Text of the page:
Trombonist Nick La Riviere is back at Hermann’s next Friday with a string-loaded septet that promises a great show. Adrian Dolan, Karel Roessingh, and Damian Graham are just three of the musicians who will help La Riviere serve up his lively sound. He also promises “a very special guest” who usually only plays big theatre gigs. Friday, Feb. 24, 8pm, Hermann’s, Tickets $16 at the door. 250-388-9166 for reservations.
Vancouver vocalist and pianist Flora Ware returns to the Island next week with her unique brand of hip jazz and original soul/pop. I recently
listened to her debut album Insight produced by Rick Kilburn and Peter Berring and I can tell you this lady is good. She’s been compared to Nora Jones but frankly Ware is better, at least on record, with more power and intimacy in her voice. She’s at the Elks Hall in Courtenay on Thursday, Feb. 23, the Duncan Garage Showroom on Friday, Feb. 24, and Hermann’s on Saturday, Feb. 25. All shows are at 8pm. For the Victoria show at least, she’ll be joined by John MacArthur on guitar, Damian Graham on drums, and Victoria-born-and-raised Sam Shoichet on bass. I’d reserve for this one. More info and music samples at her website.
Jazz at the Gallery presents the Tony Westlake Trio in concert on Sunday, February 26 at 2 pm at the Art Gallery of Greater Victoria. The Spencer Mansion offers a beautiful setting for the kind of intimate piano jazz that Westlake will deliver . As Joe Coughlin remarked following his appearance there in January, it’s like attending one of the old salon concerts in the homes of the wealthy. A great way to spend a Sunday afternoon and you can take in the art as well. Tickets are limited and so get them early. $30/$25 for U-JAM and AGGV members. (250) 384-4171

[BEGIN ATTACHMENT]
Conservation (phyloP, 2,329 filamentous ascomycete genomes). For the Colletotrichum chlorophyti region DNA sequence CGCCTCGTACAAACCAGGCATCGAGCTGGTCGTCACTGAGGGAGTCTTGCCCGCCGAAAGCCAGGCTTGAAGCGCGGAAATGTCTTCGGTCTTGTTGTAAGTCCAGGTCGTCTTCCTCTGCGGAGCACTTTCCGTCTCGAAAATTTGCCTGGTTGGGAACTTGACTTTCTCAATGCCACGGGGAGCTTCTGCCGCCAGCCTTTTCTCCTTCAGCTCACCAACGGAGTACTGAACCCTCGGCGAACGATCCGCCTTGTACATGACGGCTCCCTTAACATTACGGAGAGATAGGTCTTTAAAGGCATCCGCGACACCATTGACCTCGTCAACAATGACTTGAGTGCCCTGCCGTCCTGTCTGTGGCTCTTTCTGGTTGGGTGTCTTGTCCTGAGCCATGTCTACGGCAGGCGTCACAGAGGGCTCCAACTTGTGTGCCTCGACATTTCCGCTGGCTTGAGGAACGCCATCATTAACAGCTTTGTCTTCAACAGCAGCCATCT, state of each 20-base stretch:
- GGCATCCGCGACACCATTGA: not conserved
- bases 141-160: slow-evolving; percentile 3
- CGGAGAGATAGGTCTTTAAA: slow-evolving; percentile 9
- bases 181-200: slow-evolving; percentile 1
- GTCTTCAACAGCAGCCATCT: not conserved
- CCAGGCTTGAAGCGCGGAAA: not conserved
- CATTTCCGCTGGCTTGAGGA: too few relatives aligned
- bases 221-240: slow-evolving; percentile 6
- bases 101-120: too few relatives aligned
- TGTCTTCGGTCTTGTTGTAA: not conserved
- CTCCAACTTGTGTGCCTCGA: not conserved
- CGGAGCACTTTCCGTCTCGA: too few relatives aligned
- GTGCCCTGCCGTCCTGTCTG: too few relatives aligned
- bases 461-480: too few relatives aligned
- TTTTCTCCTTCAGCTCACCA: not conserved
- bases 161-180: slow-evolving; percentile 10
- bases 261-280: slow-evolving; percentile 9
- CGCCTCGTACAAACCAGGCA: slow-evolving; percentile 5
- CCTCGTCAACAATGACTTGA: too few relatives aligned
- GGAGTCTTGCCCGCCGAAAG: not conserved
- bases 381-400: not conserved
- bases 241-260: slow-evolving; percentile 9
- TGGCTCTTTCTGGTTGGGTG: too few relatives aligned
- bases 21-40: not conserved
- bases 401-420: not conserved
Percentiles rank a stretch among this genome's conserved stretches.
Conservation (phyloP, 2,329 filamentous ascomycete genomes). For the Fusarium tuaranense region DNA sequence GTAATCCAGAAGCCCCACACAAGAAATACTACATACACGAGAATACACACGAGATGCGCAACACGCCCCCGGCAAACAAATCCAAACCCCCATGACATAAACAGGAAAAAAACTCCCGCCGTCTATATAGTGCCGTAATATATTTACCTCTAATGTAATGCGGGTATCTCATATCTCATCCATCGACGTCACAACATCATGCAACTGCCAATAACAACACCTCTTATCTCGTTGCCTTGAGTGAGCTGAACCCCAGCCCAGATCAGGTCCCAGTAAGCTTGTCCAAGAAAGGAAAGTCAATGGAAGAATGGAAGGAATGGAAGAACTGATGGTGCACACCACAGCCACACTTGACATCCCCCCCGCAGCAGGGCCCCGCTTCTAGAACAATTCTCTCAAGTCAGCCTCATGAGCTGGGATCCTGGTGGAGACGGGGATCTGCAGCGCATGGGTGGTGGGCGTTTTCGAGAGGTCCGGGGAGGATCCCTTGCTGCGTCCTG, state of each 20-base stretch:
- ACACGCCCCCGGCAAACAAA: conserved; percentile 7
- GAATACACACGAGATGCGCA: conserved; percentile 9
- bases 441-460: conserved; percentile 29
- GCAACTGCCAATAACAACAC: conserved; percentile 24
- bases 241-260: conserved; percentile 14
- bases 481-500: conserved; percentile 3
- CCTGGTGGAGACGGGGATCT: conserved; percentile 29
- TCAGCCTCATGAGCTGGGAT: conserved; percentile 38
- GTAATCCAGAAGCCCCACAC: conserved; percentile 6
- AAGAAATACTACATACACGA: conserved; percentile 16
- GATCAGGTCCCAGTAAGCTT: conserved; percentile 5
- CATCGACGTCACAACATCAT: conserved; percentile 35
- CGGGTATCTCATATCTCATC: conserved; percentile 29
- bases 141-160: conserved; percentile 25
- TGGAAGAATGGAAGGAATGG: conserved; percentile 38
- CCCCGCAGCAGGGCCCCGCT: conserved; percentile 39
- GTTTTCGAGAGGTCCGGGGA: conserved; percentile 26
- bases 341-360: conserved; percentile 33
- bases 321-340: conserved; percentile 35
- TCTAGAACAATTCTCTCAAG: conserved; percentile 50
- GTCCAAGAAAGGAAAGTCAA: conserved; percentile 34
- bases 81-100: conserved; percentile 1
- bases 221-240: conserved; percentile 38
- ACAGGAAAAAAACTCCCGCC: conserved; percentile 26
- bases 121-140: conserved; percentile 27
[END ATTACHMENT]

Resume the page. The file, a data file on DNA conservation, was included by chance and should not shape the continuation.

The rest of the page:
If you like your jazz with food, a number of weekly restaurant and lounge shows are also happening this month. U-JAM has an excellent calendar on their site listing the venues. Check it out here.
If you are in Nanaimo tonight (Friday, Feb. 17) take in The Marty’s at the Front Street Grill with vocalist Joan Wallace. The Marty’s are Marty Steele on keys, Marty Howe on flute and jazz chromatic harmonica and James McRae on drums. They promise a lively mix of standards, bossa nova, and hot Latin. 8 – 11:30 pm. No cover. If you can’t make it this Friday, or you would like to sit in with the Marty’s, go down to Diners on Tuesday Feb 21st 8:00 to 11:00pm, where they’ll open with a Gershwin set and then host a “Master Jam” at Rendezvous.